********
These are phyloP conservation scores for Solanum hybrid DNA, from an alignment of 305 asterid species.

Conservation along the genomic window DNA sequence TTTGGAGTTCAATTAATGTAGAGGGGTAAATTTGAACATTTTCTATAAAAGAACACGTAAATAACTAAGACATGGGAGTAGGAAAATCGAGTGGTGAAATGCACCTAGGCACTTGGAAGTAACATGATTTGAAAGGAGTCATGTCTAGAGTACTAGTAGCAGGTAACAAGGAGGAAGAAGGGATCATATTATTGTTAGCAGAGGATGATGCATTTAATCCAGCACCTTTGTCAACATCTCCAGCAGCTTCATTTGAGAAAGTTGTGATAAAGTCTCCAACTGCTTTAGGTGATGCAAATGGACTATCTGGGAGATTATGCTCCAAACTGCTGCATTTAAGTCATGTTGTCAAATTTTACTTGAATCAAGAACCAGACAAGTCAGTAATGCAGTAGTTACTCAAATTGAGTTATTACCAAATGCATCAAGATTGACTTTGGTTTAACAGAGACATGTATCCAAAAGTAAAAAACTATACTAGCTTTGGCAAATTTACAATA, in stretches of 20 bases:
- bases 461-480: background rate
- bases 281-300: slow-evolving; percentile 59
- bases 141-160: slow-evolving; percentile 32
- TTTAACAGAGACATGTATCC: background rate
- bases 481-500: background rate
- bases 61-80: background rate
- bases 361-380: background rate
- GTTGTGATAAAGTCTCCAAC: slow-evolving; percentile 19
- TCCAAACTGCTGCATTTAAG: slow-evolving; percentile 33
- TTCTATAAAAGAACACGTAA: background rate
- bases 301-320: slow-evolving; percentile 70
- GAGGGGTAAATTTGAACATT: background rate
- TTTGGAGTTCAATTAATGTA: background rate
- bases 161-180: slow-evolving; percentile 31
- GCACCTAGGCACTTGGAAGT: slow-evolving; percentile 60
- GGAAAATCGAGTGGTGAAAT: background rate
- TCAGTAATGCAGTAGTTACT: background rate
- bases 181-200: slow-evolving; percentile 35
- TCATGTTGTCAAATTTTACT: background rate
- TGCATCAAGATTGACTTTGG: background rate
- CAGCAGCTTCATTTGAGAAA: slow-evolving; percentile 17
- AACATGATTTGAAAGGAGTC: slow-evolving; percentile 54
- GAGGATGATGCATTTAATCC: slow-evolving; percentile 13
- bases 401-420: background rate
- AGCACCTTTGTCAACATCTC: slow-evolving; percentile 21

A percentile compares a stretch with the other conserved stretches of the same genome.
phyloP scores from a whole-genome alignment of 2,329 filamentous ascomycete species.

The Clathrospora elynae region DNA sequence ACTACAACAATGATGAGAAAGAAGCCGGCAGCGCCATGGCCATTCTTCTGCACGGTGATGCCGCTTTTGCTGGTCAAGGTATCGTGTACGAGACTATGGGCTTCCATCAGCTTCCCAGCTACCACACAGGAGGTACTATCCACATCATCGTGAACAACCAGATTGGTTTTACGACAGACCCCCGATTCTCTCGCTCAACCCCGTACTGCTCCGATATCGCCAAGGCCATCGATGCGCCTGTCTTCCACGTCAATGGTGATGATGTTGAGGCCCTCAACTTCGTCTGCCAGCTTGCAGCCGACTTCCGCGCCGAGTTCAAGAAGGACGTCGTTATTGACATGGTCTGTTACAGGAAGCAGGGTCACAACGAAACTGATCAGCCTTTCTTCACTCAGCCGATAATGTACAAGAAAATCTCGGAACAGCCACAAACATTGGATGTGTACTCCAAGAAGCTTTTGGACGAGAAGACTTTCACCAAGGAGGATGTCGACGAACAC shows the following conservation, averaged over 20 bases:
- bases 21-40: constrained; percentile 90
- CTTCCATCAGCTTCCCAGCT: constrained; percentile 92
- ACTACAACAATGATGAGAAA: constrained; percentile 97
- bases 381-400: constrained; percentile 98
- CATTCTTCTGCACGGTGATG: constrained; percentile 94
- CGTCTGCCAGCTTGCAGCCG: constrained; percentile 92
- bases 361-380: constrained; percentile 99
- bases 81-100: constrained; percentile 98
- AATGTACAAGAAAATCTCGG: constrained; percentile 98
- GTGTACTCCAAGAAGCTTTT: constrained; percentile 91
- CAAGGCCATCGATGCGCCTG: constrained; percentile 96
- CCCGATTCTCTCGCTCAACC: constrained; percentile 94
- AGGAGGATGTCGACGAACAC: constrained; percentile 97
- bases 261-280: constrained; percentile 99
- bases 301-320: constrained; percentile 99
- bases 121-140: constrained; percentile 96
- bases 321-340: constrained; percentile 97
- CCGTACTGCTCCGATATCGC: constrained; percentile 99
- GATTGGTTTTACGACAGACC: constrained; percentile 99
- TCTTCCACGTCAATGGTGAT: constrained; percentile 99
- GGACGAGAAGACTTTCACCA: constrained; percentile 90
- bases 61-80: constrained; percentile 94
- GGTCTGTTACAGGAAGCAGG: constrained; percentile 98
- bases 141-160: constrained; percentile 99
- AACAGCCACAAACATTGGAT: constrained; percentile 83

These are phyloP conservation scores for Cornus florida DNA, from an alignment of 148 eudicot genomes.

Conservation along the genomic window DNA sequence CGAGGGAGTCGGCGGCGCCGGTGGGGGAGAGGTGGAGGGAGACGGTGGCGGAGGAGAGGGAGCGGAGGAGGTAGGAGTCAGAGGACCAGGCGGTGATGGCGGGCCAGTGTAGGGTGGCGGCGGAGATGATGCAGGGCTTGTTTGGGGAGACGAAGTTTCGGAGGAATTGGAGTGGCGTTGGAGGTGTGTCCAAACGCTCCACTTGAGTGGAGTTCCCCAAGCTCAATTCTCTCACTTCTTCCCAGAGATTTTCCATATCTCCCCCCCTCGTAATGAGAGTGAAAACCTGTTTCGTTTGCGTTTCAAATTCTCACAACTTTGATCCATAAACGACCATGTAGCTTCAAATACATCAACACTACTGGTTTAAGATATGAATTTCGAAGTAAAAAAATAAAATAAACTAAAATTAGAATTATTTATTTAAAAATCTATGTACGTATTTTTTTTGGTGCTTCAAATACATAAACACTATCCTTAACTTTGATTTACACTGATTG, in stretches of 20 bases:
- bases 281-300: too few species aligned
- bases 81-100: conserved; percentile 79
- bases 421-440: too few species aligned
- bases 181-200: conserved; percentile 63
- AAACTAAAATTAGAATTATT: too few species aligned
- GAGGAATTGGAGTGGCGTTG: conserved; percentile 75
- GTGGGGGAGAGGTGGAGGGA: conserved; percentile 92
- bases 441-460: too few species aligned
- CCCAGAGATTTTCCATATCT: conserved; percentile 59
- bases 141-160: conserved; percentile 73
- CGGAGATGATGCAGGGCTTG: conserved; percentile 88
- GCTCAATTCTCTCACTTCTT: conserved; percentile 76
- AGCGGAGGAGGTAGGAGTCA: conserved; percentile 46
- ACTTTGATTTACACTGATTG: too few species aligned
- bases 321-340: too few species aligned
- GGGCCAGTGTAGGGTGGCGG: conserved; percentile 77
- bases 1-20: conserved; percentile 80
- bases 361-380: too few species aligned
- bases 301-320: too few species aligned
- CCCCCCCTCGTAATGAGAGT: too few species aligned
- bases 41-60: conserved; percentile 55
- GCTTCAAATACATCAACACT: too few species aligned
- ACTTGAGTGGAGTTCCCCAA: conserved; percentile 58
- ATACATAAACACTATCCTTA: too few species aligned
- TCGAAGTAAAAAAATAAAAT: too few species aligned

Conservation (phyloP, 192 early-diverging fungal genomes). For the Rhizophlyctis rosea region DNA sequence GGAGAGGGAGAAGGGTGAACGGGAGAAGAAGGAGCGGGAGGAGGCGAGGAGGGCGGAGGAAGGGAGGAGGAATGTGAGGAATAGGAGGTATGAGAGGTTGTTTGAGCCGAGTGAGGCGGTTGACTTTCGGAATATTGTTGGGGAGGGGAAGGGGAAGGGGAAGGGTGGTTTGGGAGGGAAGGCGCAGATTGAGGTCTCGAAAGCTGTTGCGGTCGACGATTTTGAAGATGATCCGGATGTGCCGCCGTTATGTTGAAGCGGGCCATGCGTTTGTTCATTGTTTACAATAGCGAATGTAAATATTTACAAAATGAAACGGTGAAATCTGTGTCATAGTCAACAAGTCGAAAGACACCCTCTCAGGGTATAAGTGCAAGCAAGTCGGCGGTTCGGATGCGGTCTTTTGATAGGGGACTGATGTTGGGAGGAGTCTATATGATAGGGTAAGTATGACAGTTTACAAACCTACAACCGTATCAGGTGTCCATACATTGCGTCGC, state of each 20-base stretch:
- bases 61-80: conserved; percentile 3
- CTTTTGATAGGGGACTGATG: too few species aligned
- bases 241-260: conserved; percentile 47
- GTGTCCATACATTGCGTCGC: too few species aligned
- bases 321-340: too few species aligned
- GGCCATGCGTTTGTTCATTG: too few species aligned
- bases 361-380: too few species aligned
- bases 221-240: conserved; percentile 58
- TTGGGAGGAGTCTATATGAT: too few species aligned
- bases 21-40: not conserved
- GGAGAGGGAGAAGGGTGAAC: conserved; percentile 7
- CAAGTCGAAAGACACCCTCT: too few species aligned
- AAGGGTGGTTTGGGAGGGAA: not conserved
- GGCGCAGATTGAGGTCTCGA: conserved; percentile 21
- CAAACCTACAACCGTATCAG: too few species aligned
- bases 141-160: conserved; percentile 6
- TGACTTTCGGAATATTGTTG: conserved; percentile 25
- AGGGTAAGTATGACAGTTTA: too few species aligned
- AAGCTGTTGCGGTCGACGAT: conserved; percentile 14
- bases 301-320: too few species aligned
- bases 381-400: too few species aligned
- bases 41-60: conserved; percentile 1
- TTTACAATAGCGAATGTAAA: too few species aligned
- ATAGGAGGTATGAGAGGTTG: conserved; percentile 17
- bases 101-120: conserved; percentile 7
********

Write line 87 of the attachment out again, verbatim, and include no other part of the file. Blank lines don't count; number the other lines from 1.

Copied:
- GTGTCCATACATTGCGTCGC: too few species aligned